The former Cleveland police officer who shot and killed 12-year-old Tamir Rice in 2014 is asking the Ohio Supreme Court to review his termination, making him the second officer in a high-profile police shooting case to make the request.

The Cleveland Police Patrolmen’s Association, the union representing Cleveland police officers, is trying to revive its efforts to help reinstate Timothy Loehmann. The union had an unsuccessful attempt in an appeals court last month, where a three-judge panel upheld Loehmann’s termination, saying that the union didn’t properly file court records with attorneys for the city of Cleveland in a timely manner.

Loehmann was fired in 2017 for lying on his job application to join the Cleveland police force, an internal affairs investigation found. The young officer wrote on his application that he left Independence Police Department for “personal reasons,” but records show that the department determined him to be unfit with “an inability to emotionally function,” The Washington Post reported. Loehmann was permitted to resign instead of being fired.

Union lawyers asked Ohio’s highest court to send its case back to the appeals court to make it rule on claims such as Loehmann’s firing being in violation of the bargaining agreement between the union and the city.

Rice was killed after Loehmann responded to an emergency call about a “guy with a pistol” on a swing at a local recreation center who was pulling a “probably fake” gun out of his pants and scaring people. The shooting sparked protests and activism around police reform.

Video showed that when Loehmann and his partner arrived at the scene, he hopped out of the police car and shot Rice. The boy was playing with a BB gun near a gazebo at the time.


In 2016, the city of Cleveland agreed to pay $6 million without admission of wrongdoing to settle a lawsuit by Rice’s family.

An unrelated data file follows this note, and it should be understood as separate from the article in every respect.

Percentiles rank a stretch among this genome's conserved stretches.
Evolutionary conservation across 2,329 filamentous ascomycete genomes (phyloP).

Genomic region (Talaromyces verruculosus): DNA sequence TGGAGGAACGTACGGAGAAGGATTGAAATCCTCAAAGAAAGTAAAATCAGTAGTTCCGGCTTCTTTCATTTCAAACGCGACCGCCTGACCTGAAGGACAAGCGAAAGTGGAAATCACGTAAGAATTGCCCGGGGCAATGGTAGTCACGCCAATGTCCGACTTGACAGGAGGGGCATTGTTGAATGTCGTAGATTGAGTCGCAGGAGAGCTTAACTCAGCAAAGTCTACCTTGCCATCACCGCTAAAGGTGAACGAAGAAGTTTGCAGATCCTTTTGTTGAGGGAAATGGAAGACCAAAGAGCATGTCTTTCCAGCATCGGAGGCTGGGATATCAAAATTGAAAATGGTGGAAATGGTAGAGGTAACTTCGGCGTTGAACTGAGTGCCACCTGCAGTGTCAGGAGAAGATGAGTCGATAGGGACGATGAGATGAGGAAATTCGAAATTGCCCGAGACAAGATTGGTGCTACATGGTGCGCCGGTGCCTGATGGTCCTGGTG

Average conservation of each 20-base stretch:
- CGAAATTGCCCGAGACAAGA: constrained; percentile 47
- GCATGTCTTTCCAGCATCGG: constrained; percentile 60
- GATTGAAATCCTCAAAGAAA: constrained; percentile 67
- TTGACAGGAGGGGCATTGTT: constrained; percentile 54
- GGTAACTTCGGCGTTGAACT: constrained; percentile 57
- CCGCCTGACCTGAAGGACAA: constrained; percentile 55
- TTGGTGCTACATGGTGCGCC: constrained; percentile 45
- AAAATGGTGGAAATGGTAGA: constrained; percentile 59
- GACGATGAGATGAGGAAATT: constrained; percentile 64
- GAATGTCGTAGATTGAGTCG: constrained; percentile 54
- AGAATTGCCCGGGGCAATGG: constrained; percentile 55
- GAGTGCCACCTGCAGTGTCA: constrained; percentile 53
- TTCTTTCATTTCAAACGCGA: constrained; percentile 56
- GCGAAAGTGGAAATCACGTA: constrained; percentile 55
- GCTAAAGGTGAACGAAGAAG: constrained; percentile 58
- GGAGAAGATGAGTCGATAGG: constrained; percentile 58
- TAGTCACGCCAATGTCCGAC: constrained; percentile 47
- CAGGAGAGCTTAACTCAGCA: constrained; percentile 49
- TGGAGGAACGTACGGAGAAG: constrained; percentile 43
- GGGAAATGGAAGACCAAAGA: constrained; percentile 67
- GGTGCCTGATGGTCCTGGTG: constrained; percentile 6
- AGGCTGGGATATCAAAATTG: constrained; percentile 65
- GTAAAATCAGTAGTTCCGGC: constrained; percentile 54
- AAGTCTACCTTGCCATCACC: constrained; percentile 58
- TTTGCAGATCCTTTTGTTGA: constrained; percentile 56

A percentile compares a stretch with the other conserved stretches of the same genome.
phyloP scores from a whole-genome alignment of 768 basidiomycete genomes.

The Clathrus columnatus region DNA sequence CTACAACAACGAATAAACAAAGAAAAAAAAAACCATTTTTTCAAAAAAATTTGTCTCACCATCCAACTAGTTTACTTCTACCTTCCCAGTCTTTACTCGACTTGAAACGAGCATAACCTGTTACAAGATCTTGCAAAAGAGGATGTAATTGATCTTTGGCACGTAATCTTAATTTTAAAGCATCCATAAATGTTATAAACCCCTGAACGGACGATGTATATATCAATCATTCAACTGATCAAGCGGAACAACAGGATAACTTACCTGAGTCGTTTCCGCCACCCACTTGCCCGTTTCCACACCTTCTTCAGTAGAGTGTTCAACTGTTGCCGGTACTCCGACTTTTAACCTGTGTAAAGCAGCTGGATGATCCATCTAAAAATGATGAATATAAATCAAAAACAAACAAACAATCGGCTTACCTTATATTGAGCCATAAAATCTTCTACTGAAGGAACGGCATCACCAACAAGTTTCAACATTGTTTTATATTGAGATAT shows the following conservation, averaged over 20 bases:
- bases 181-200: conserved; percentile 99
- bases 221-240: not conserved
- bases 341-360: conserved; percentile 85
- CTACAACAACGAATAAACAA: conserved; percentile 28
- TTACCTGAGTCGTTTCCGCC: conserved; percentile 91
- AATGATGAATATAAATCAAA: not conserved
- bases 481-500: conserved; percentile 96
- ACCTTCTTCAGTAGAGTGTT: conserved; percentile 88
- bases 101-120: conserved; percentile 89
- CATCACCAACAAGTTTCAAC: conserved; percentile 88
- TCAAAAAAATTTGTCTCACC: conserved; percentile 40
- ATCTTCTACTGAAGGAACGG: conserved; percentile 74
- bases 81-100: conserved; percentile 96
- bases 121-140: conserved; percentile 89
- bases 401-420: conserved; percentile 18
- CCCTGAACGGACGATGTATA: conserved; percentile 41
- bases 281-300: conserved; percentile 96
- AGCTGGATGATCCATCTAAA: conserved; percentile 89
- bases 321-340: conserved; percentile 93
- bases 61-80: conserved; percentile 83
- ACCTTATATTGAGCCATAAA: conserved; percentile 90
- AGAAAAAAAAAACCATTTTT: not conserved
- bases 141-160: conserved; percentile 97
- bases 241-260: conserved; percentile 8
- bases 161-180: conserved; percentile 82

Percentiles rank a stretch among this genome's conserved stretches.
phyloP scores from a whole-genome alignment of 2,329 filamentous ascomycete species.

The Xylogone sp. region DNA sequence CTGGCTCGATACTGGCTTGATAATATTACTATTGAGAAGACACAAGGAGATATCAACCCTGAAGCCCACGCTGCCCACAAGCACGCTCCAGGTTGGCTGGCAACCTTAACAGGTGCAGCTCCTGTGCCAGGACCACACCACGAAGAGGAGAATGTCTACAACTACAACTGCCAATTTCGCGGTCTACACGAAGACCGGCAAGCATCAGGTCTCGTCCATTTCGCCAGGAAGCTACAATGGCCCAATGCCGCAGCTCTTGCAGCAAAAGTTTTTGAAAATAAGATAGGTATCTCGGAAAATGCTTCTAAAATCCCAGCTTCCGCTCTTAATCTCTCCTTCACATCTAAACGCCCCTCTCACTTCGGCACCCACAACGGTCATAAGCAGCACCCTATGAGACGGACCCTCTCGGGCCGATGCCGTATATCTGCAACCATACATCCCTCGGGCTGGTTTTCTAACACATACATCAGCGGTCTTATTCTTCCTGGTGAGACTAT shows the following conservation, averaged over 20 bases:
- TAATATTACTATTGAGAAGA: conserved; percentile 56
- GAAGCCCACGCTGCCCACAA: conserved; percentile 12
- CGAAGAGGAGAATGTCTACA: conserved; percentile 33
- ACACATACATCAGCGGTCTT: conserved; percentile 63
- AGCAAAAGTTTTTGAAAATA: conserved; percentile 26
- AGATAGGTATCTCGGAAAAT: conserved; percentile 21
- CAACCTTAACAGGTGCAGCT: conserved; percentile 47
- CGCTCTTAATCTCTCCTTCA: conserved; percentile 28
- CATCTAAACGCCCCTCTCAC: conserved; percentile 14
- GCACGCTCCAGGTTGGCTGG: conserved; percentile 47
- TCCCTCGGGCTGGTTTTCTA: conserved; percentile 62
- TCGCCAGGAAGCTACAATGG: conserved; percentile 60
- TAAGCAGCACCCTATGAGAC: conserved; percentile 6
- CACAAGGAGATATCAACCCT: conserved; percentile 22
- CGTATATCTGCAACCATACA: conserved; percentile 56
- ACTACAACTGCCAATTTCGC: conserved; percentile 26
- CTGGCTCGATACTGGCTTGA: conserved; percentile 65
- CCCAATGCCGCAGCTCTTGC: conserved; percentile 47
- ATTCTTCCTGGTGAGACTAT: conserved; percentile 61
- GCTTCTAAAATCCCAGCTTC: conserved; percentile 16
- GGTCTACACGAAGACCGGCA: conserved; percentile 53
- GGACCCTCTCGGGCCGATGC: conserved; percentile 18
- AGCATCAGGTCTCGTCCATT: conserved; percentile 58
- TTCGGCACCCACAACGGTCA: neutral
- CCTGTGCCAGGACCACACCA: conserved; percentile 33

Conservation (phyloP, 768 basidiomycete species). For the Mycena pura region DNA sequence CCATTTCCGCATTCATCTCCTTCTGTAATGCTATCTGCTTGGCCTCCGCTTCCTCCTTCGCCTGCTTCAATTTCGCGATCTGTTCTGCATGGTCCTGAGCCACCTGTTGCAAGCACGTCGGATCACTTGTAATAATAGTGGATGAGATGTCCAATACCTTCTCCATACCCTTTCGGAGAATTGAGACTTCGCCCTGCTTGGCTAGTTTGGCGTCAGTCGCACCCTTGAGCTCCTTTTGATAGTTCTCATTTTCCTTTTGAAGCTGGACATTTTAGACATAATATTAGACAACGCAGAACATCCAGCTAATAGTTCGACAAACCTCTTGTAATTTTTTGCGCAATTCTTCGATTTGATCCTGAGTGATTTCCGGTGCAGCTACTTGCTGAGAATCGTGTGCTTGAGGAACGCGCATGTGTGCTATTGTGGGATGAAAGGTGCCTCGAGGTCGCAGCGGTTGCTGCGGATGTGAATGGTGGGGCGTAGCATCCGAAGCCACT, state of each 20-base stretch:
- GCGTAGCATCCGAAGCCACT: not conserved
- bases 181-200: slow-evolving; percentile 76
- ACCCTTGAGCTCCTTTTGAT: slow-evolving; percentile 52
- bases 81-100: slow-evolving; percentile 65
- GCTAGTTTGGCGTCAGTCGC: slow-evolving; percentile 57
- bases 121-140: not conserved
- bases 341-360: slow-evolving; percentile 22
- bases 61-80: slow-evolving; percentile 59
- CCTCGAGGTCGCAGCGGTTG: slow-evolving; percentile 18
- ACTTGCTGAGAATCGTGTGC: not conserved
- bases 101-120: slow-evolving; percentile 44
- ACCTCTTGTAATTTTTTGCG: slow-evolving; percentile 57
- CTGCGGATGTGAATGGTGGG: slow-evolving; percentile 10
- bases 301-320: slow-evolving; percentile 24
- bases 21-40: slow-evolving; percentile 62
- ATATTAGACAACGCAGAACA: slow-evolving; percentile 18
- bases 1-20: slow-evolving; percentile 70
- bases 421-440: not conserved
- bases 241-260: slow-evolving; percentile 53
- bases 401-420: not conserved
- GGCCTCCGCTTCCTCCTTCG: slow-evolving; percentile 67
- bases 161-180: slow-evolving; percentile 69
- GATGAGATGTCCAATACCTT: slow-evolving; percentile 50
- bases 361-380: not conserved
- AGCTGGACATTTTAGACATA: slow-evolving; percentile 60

Loehmann is the second officer involved in a high-profile fatal shooting to request a review of his dismissal. Last week, Garrett Rolfe, the White officer who shot and killed 27-year-old Rayshard Brooks in Atlanta last June, asked a civil service board to consider reinstating him. With an attorney, Rolfe argued that he wasn’t given enough time to defend himself against his firing.

Both cases mention outside pressure for accountability as factors in the firings. Union lawyers argued that there was no “substantial review from either the Trial Court or the Appellate Court” about the union’s concerns. The union “was denied a fair and impartial review of an unfortunately and unfairly political influenced process at all levels,” lawyers wrote in last week’s appeal.

Jeff Follmer, president of the Cleveland Police Patrolmen’s Association, told The Plain Dealer that the union just wants the merits of the case to be heard.

“It’s his constitutional right to go forward on this and it’s a political thing,” he told Fox 8 News. “He’s not getting his job back because of all the politics.”

Calls to Loehmann and Follmer for comment were not immediately returned.


The appeal came just a week after attorneys for Samaria Rice, Tamir Rice’s mother, penned a letter to the Justice Department requesting that the agency reopen its investigation into his death.

“It is vital for DOJ to establish that those who enforce our laws are subject to our laws,” Rice’s attorney’s stated. “This case involves the unjustified killing of a child and a prosecution that was thwarted through political abuse. Fortunately, it is not too late to correct this manifest injustice.”

Subodh Chandra, an attorney on the legal team representing Samaria Rice, told The Post that requests such as the one the union is making are a common, “arrogant” practice.

“Just as the police union obtained coddling where the officers who killed Tamir got to read statements to the grand jury without being cross examined, they’re again demanding special treatment instead of competently following the rules like everyone else,” he said in a statement. “The union’s relentless campaign to foist upon the public an officer who slew a child shows you just how little credibility they have left — and how shameless they are in their persecution of the Rice family.”

For Samaria Rice, the union’s attempts come with painful reminders of the past.

“The police union should be ashamed of itself for still trying to put a dangerous police officer back on the street,” she said in a statement provided by her attorneys. “Every time they try to do this, they hurt my family and put the public at risk.”